I have …. Had you asked me this 5 years ago, I would never have imagined encountering one rhino, let alone participating in the plight of the remaining 20 000 odd rhinos.
As most of you know, Simone, Renè and I cycled in The Cape Town Cycle Tour to tick it off our bucket list – however, we felt we needed a cause and since Simone is passionate about the bush, the obvious choice was cycling for rhinos. Me…. I was happy to be part of the team and festivities. Forward 5 years later, over a million rand raised and countless rhinos dehorned.
Let me share one of the most heartfelt 3 days of my life. Thanks to the awesome work of The Cycle of Life™ I got to go to KZN firsthand and document 15 Rhino’s being dehorned. Funded by The Cycle of Life™. Day 1: After a 5 hour journey from Cape Town, I arrive safely at the newly renovated Bayala Private Safari Lodge (3 hours North of Durban) I’m welcomed by familiar friendly faces and an iced tea. Bayala has generously sponsored the duration of my stay. Day 2: I’m off to an early start. At 5:45 JR, my incredibly knowledgeable ranger, who I’m convinced, was born in the bush, eagerly awaits. … we’re off with the excitement of what the day has to bring. The agenda is to dehorn 5 rhinos. The Phinda Conservation Team consists of Simon Naylor, the very capable conservation manager of the 30 000 hectare Mun-ya-wana Reserve. Then there’s Trevor, the highly skilled wildlife vet, a gorgeous helicopter pilot accompanied by an uber rich Texan who sponsored the use of the helicopter. The rest of the team is made up of volunteers, researches, assistants and other very professional looking people.
Whilst the helicopter hovers above, the confused white rhino and her 2 year old calf run blindly. Vet Trevor administers the opioid dart from the heli, takes aim and accurately darts her in the rear. The anesthetic immediately takes effect as she slows down and her 800kg body clumsily falls to the ground. With slick precision the Phinda Conservation Team covers her eyes with a blindfold and plugs her ears to drown out any sound. And so the perfectly skilled process is executed. The horn’s length and circumference is measured, the ears are notched, DNA and blood samples are taken for research and identification. The horn is measured about 5 cm’s above the base and the dramatic sound of a chainsaw powers up. Skillfully the vet saws the horn off and with the same skill continues to saw off the smaller horn above. The stump is then trimmed, smoothed and covered with tar to prevent infection, cracking and drying. The vet then reverses the anesthetic and the cow stumbles to her feet in a daze to desperately seek her baby.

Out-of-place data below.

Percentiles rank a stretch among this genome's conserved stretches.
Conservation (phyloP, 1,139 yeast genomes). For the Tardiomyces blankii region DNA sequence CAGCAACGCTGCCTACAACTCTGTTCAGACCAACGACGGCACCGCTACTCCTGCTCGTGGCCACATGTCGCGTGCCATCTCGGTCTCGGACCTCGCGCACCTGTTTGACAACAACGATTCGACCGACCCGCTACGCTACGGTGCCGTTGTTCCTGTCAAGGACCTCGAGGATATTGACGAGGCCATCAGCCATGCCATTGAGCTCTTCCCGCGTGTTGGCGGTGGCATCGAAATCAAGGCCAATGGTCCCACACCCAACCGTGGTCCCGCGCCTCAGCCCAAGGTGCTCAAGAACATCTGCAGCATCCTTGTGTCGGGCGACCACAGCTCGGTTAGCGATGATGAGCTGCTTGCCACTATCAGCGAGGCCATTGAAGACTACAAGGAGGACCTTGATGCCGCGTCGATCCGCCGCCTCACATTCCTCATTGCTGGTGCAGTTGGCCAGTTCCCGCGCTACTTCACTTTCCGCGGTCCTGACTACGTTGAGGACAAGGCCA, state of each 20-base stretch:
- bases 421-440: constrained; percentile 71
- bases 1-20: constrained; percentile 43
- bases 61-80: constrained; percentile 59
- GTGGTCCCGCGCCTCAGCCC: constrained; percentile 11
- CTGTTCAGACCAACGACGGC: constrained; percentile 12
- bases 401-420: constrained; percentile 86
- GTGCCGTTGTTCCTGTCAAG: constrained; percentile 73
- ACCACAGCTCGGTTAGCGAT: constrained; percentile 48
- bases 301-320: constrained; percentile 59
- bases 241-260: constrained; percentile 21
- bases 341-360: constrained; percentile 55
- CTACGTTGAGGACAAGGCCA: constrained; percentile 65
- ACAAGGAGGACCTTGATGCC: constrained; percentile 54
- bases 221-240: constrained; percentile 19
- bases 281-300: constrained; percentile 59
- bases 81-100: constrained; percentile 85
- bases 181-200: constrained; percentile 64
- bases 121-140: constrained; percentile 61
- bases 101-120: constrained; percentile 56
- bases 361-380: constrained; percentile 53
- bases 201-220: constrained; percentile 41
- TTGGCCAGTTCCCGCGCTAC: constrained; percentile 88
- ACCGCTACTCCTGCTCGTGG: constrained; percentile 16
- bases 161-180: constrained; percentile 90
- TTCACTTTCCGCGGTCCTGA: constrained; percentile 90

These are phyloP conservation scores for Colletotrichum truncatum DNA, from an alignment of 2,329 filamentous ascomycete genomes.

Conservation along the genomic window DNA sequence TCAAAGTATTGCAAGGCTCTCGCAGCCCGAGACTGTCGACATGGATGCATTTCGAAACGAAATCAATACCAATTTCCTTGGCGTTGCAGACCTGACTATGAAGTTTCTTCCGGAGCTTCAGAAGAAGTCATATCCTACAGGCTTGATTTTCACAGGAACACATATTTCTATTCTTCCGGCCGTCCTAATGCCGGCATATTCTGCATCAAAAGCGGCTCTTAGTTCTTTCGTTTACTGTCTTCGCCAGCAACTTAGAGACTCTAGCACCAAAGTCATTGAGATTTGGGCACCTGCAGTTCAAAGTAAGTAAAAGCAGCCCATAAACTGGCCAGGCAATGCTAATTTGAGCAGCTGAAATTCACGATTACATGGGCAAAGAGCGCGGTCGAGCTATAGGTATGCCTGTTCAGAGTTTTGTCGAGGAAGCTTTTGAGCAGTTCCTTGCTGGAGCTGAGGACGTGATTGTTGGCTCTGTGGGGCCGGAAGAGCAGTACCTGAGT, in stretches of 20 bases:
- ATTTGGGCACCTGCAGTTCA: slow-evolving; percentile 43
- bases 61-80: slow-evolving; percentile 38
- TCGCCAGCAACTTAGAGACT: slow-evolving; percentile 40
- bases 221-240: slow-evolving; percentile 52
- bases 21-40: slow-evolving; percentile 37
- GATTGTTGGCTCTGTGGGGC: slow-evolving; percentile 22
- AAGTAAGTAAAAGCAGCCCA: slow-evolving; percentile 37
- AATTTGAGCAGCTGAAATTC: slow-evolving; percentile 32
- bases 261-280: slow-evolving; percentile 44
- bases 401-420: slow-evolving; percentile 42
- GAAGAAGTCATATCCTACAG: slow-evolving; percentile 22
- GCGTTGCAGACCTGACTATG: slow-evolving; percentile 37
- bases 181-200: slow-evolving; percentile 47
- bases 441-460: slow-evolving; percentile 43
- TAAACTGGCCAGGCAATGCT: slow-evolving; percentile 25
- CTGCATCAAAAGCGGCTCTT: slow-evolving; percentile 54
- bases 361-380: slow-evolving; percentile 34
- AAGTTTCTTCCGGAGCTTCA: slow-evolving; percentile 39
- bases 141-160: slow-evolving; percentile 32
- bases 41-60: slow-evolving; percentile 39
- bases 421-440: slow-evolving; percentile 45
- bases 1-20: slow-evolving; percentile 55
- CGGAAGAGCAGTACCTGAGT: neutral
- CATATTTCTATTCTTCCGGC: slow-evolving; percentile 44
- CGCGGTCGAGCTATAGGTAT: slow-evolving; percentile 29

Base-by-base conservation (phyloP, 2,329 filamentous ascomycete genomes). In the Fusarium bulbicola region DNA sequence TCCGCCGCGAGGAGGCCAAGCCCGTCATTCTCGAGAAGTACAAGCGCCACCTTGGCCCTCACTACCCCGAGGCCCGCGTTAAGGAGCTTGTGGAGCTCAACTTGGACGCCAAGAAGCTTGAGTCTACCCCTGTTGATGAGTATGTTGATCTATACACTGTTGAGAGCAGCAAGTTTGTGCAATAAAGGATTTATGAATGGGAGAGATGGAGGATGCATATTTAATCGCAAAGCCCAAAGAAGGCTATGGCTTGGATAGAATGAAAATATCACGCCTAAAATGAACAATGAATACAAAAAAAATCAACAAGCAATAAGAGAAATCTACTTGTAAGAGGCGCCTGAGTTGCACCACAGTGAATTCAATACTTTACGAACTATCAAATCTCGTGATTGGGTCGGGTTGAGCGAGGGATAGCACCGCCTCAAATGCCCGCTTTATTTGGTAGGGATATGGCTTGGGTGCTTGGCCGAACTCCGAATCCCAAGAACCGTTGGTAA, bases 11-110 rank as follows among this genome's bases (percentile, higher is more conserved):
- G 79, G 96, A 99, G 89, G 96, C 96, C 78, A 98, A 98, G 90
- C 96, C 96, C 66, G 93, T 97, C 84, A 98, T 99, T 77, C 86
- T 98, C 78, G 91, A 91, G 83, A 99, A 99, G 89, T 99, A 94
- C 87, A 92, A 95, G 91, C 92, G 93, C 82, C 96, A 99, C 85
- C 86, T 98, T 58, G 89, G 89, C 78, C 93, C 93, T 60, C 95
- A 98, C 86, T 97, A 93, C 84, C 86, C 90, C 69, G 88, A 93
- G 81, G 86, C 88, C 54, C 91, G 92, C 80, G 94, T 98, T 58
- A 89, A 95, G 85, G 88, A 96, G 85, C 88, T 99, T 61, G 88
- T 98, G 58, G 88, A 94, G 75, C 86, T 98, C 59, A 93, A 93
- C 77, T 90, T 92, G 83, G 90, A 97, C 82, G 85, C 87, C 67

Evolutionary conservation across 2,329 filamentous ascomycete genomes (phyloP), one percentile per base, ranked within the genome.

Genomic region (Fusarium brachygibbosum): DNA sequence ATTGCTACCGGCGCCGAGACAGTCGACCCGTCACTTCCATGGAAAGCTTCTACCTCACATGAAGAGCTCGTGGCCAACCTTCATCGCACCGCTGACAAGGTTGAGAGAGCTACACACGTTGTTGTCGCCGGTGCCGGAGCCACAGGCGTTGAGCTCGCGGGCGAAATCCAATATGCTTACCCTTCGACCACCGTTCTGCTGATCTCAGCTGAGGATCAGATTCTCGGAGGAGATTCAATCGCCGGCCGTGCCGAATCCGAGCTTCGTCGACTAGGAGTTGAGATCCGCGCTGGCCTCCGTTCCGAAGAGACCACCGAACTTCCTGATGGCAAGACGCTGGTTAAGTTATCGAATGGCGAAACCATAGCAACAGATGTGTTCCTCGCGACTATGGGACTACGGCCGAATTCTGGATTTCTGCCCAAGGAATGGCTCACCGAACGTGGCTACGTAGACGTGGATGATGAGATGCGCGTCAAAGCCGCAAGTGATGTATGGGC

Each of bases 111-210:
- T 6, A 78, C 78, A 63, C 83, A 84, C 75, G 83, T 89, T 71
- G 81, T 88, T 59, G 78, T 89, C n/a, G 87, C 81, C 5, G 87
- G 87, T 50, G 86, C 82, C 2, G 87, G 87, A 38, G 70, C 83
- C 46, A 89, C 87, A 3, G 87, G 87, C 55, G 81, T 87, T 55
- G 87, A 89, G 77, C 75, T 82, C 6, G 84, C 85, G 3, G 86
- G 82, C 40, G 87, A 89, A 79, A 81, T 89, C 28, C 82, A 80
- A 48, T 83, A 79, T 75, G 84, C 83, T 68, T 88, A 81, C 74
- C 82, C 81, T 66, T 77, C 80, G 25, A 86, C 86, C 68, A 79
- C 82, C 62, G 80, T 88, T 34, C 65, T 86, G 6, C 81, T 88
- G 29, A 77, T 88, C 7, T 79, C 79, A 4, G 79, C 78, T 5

So you ask …what happens to the horn? – It’s micro-chipped and flown off the reserve to a vault somewhere in Gauteng. Then you ask … what is the horn made of? – Nothing more then compact keratin, just like your finger nails Did you know that the horn grows back every 18 months to 2 years? – Yes, dehorning is quite an expensive process, from about R20 000 per rhino. The rest of day 2 was thrilling – after dehorning 4 white rhinos we dashed off to the South Eastern side of the reserve to an area called Lulubush – For conservation purposes the fences around Lulubush were dropped, allowing the animals more space to traverse.
Day 3: Thankfully we had a little sleep in and a hearty Bayala breakfast – dutifully JR was ready and waiting at 11 am. The plan was to head back to Lulubush to locate more black rhinos. Fortunately the generous Texan decided to take a days rest and Simon offered me the opportunity to accompany Vet Trevor and a very pretty navigator in the Heli – Yipppeee – I was beyond excited as this was a luxurious heli with light leather upholstery. Feeling like a celebrity the heli’s blades sliced into the afternoon sky, and we were on a mission to find black rhino. If day 2 was a success then day 3 turned out to be a hit-and-miss affair. Now, black rhino are a little bit of crazy, you’d think you’d easily spot a 600kg rhino from the air but not on this particular day. When we eventually spotted 2 black rhinos, they rolled their tails up and dashed straight into the dense bush. We managed to track them for a pretty long time but being black rhino they just never let up. Trevor attempted to dart one of the rhino and missed. After the second dart the poor fellow fell head first into a ditch. We hurriedly landed the helicopter and navigated through the thorny shrubs to locate the darted rhino. He was lying in an awkward position and the vet had to reverse the drug and wake him up before any harm was done. Not all was lost as we went on to dehorn 3 black rhino in quick succession – bringing the number to 15 dehorned rhinos over 3 days. Departure Day: We thanked and bid farewell to the hospitable Bayala family and headed back to Cape Town feeling like a deflated balloon. So, what does rhino hide feel like? The skin is pretty thick, a little bit rough with bristly hairs adding to the tough texture … A feeling I’ll never forget. By Faye